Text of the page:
Reviews - Room
Reviewed By Chris Coombes
Room is a 2015 Canadian-Irish film directed by Lenny Abrahamson and written by Emma Donoghue, based on her novel of the same name. Brie Larson won an Oscar for her portrayal of a young woman held captive for seven years in an enclosed, claustrophobic space (a shed in the garden of her abuser) with her 5-year-old son played by Jacob Tremblay who gave a truly astonishing performance for one so young (he was 9 years old when the film was made). Mother and son (Jack) manage to gain their freedom, and Jack experiences the outside world for the first time.
The story unfolds for us largely through the experience and the narration of Jack who has to grapple with learning to understand what is real and what isn’t. He is entirely dependent on his mother and probably not really able to see himself as separate from her until the day he follows her desperate instructions that enable him to the leave the shed and make a run for it (on behalf of both of them). The escape is somewhat implausible, but somehow this doesn't detract at all as it hardly matters. The tension builds almost unbearably, and we are entirely caught up in the mother's need to set her son free coupled with the horror of losing him. She has built a habitable nest for him as best she can in dreadful circumstances and her over-riding instinct throughout their captivity, whilst battling her own depression and fear, has been to protect and nurture him. But there comes the point where she has to push him out to save them both – and it works – we are on the edge of our seats, willing them to succeed.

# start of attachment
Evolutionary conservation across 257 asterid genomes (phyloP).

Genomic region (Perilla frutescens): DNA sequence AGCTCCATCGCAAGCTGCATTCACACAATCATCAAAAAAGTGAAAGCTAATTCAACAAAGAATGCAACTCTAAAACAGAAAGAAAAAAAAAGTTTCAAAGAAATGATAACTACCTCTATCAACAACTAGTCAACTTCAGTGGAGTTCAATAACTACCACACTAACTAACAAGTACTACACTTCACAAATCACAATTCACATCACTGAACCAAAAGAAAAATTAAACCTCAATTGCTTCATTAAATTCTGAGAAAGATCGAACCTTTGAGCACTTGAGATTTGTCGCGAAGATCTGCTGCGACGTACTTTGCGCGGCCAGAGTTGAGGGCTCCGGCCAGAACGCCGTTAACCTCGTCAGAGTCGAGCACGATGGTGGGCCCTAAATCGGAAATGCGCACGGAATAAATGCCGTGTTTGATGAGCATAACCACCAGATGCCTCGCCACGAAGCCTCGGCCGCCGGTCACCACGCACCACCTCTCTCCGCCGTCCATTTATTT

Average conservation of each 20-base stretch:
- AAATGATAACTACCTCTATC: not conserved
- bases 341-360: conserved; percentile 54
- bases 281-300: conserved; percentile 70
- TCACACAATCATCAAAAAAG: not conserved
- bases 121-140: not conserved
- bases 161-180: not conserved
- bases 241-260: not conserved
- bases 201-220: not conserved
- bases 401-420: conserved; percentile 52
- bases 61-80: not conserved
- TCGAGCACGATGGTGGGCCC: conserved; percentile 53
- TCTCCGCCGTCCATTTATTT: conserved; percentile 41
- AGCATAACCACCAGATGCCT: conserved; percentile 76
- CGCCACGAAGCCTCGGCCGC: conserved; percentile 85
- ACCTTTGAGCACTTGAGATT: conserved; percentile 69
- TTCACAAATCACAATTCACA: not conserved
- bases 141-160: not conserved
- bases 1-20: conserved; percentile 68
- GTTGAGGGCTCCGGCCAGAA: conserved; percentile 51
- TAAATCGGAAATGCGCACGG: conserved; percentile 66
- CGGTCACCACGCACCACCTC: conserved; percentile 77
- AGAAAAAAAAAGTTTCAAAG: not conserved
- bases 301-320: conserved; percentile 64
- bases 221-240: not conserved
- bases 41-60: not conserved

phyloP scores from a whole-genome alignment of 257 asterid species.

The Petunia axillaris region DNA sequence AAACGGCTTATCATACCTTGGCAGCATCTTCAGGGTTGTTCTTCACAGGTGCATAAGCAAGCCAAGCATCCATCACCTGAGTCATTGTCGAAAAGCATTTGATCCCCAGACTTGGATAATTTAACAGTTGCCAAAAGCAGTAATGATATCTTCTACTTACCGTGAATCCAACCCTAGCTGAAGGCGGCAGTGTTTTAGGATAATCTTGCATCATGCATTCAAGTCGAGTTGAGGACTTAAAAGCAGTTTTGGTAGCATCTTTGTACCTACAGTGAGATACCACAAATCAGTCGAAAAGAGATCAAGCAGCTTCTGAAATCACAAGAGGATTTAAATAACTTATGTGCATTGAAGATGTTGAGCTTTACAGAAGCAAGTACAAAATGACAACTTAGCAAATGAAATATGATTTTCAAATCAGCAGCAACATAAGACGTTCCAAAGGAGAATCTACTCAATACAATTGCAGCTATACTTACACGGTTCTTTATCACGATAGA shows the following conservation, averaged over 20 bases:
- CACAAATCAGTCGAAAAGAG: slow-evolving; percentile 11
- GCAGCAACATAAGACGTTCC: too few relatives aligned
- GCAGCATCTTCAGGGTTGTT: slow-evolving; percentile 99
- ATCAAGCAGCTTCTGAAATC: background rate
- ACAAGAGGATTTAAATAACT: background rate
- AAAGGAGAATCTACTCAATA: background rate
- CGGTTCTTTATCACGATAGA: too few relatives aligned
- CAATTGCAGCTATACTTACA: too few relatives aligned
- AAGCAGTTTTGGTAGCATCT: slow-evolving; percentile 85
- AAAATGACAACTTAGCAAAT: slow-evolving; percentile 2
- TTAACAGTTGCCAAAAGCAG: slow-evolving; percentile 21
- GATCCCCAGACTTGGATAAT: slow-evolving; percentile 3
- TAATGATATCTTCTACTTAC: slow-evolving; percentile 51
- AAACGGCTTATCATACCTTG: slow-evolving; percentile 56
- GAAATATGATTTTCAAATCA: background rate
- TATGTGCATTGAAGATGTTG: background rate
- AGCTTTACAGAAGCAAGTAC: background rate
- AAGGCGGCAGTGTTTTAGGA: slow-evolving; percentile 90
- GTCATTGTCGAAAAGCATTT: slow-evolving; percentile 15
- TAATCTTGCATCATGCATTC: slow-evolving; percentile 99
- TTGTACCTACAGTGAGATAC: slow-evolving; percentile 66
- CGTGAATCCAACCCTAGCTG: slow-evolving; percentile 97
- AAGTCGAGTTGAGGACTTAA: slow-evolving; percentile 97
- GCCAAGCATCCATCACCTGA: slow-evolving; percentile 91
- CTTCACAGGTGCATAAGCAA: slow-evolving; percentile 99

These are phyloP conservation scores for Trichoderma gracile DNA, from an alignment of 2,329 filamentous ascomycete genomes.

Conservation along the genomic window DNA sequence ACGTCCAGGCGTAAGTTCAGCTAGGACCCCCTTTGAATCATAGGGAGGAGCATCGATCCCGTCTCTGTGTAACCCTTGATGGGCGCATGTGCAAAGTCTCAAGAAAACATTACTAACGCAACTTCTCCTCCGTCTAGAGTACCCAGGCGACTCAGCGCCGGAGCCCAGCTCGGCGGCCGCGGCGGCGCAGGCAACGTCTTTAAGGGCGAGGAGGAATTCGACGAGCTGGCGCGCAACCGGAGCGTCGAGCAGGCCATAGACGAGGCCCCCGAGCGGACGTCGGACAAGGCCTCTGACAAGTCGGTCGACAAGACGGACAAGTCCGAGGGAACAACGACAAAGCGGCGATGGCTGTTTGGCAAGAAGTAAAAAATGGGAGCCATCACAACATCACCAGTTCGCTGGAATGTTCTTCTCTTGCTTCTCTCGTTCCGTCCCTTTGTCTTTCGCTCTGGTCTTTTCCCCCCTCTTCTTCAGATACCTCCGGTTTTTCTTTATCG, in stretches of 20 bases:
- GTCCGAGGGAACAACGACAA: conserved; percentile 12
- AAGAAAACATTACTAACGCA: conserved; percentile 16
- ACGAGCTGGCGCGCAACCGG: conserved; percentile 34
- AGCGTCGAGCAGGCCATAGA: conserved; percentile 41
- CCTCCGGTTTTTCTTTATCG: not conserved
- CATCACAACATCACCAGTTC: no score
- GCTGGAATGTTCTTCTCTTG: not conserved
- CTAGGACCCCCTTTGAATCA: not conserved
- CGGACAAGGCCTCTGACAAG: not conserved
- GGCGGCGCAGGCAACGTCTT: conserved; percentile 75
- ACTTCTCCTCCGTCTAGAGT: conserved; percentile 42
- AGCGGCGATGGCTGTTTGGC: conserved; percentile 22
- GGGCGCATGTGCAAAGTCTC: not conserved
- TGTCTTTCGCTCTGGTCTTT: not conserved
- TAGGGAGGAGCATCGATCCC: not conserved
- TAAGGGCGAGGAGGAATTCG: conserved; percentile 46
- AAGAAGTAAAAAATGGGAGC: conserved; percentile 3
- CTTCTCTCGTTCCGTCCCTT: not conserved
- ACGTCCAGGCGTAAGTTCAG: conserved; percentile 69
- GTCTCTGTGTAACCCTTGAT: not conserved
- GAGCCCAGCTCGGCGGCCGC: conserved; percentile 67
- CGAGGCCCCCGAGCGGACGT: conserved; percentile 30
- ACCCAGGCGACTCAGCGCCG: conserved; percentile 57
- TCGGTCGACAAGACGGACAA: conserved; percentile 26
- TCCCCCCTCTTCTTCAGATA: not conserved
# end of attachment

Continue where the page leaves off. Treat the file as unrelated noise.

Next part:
The second half of the film deals with the adjustments that Jack and his mum and their wider family have to make when they are back in the real world; at times it seems that they have swapped one prison for another; one surreal world for another. Jack is stronger than his mum and manages to save her for a second time when she attempts suicide. He has learned the skill of protection from her, and he has learned from an expert.
The central themes of the story - the bond between mother and child, appeasement and collaboration in order to survive and dealing with mind numbing anger are handled sensitively in this admirably constrained film. It is an intriguing story well told.
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Keswick Film Club won the Best New Film Society at the British Federation Of Film Societies awards in 2000.
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